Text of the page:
Vision Bus Aotearoa
E nga mana, e nga reo, e nga iwi o te motu e huihui nei, tēnei aku mihi nui ki a koutou. Kia ora tātou katoa.
I particularly acknowledge:
Vice-Chancellor Professor Dawn Freshwater
Professor John Fraser, Dean of the Faculty of Medical and Health Sciences
Professor John Hosking, Dean of the Faculty of Science
Professor Steven Dakin, Head of School, Optometry and Vision Science
Tēnā koutou katoa.
Thank you for inviting me to be part of the launch of a wonderful project that is going to change lives and inform both professional training and policy development.
It’s a pleasure to return here today to the University of Auckland, Waipapa Taumata Rau.
It was a privilege to have worked here alongside some truly remarkable people – both staff and students.
You will not be surprised to learn that a strong focus of my programme while I am Governor-General, aims to foster and promote expert knowledge generated by our tertiary and research institutions.
As many of you know, I was briefly Chief Executive of the Royal Society Te Apaparangi, supporting research – always with the hope and expectation that it would better inform our decisions and actions.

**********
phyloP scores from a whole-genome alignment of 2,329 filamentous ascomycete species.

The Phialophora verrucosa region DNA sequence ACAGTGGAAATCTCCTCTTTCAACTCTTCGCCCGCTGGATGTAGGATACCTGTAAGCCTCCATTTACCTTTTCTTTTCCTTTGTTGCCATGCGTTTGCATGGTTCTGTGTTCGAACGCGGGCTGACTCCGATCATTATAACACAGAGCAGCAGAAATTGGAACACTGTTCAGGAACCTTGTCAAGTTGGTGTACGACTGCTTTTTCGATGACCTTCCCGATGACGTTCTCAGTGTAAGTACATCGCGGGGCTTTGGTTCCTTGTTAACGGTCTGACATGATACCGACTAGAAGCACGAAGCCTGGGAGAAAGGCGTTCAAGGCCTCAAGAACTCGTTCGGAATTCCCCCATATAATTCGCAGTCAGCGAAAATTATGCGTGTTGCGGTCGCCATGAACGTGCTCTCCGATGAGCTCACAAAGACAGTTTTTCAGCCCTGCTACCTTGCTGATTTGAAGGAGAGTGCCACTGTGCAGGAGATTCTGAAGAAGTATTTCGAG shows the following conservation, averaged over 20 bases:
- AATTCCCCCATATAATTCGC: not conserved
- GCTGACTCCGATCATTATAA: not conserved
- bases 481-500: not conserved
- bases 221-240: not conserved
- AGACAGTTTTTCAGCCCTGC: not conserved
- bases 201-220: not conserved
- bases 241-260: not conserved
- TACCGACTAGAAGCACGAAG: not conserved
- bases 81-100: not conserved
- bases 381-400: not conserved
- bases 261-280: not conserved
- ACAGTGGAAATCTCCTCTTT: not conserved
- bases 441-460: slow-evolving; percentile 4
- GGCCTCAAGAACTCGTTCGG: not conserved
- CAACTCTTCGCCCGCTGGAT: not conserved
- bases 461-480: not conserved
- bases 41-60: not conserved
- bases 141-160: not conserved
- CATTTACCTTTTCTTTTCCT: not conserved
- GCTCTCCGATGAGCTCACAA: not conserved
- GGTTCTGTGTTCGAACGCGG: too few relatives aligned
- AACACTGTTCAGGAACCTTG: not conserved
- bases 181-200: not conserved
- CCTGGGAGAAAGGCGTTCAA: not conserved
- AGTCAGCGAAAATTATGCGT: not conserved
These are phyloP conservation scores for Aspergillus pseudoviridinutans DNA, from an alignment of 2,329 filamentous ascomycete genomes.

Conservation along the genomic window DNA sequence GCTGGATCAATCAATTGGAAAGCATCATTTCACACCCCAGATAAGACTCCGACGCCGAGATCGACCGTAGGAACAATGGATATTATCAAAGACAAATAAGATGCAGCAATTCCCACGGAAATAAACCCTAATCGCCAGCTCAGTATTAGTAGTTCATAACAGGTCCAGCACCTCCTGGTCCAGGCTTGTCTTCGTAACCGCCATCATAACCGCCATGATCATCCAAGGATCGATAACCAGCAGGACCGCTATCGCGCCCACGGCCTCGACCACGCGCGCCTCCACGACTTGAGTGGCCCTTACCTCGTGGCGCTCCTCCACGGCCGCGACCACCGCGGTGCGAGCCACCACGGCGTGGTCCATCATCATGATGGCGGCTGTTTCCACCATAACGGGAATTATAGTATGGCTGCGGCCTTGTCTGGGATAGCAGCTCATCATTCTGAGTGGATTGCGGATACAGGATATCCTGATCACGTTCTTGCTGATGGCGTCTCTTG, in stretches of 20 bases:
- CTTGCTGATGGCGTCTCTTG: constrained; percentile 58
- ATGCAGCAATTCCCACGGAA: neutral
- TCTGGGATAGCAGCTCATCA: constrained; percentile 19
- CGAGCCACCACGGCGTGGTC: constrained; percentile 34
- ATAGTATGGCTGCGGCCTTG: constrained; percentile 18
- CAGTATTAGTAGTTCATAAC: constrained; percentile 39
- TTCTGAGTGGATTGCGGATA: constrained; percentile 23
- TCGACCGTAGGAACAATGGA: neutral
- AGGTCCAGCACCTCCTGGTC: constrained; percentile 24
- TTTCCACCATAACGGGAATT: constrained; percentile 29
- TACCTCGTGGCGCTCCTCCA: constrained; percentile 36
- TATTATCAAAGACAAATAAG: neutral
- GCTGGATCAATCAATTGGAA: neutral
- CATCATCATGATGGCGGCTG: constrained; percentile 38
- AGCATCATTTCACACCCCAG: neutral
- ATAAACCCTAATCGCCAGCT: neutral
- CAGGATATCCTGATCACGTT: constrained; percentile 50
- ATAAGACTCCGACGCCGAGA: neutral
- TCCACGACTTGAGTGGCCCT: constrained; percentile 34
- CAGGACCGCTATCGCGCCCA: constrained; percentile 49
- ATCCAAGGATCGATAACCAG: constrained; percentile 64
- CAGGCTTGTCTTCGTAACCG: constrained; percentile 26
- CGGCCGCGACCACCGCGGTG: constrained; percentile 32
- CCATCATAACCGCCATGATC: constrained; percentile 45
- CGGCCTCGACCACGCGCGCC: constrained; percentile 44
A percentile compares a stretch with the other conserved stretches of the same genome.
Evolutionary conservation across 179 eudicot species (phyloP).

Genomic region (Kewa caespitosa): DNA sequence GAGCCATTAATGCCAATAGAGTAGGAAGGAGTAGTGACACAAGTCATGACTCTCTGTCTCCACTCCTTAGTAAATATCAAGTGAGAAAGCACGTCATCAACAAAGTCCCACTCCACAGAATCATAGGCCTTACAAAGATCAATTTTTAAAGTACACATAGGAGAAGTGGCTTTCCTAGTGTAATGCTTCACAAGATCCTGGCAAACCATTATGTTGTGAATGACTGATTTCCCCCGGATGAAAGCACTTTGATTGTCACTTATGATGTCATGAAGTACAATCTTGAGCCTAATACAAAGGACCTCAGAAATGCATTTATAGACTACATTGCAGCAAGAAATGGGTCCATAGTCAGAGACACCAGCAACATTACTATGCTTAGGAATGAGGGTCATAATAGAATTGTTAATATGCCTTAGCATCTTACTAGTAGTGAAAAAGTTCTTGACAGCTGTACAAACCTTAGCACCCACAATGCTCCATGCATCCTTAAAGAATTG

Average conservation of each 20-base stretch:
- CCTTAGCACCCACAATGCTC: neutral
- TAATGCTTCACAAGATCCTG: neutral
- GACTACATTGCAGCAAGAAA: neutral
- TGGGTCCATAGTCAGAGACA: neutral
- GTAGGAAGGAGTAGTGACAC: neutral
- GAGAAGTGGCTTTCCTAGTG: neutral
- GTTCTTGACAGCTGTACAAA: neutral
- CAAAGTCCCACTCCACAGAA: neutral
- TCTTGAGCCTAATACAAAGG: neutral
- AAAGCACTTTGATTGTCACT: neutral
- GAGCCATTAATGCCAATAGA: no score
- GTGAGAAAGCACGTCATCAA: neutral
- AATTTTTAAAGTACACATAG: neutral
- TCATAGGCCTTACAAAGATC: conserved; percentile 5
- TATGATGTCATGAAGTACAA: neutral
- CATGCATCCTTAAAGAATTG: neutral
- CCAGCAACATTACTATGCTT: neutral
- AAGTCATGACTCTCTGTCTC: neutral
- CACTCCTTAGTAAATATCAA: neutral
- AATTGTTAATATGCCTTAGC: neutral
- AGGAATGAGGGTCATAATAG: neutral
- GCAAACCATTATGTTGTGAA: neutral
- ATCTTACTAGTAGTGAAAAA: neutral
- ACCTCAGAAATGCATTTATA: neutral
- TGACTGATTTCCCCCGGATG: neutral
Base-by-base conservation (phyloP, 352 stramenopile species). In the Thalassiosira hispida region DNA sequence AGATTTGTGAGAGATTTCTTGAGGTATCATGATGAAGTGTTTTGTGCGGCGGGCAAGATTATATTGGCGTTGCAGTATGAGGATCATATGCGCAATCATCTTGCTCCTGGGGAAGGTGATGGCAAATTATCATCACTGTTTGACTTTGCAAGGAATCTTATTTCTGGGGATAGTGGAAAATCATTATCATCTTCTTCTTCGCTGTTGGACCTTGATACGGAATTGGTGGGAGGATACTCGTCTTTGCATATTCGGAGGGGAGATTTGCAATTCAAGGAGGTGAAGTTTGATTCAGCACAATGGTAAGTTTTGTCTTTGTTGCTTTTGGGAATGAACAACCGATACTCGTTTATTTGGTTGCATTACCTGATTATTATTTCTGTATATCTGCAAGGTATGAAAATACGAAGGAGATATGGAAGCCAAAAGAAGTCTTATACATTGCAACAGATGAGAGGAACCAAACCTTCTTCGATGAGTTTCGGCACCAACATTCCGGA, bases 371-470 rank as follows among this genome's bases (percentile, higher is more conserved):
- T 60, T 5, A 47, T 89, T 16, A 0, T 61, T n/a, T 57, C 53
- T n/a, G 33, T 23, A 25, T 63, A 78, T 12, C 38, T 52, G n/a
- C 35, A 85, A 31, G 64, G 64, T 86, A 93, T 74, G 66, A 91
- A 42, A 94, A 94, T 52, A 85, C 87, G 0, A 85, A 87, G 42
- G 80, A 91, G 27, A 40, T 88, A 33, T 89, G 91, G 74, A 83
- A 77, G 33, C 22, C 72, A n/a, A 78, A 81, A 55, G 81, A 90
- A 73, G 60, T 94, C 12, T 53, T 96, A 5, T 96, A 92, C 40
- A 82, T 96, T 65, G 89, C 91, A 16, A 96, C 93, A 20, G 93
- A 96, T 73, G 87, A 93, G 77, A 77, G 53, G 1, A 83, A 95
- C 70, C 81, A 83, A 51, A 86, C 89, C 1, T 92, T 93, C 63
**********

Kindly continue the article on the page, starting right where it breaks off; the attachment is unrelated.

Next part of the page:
Clearly, if we don’t fully understand the scope and nature of the problems we face, or the options available to us, we can’t appropriately and effectively respond. I know that many in academia also seek ways to ensure that their research is able to inform public policy, peoples’ decisions and contribute to our wealth of knowledge.
Hapaitia te ara tika pumau ai te rangatiratanga mo nga uri whakatipu.
This whakatauki urges us to foster the pathway of knowledge to strength, independence, equity and growth for our future.
Vision Bus Aotearoa ticks so many of these boxes – training our young professionals, changing lives, and providing valuable data that can feed into professional development and public health initiatives in the future.
The pandemic has presented the world with a steep learning curve in dealing with a global pandemic. One of the many lessons learned here, has been the need for evidence-based approaches alongside flexible delivery, particularly for Māori, Pasifika and rural communities.
As someone who spent her youth in West and South Auckland, I can well understand how some communities may not be accessing current vision checks, let alone acting on the diagnosis and seeking the treatment that they need. We must find ways to change this so that they are able to easily do so.
And as a mother and grandmother, I am acutely aware of the importance of health checks that will make all the difference when it comes to a child’s ability to participate in education and sporting activities – and how critical it is to know what needs to be treated, and to treat it promptly, so that children can then have the best chance to take their place amongst their peers.
I congratulate the School of Optometry and Vision Science for conceiving of this plan to take vision checks out into the community – and I sincerely thank the people whose generosity helped make it happen.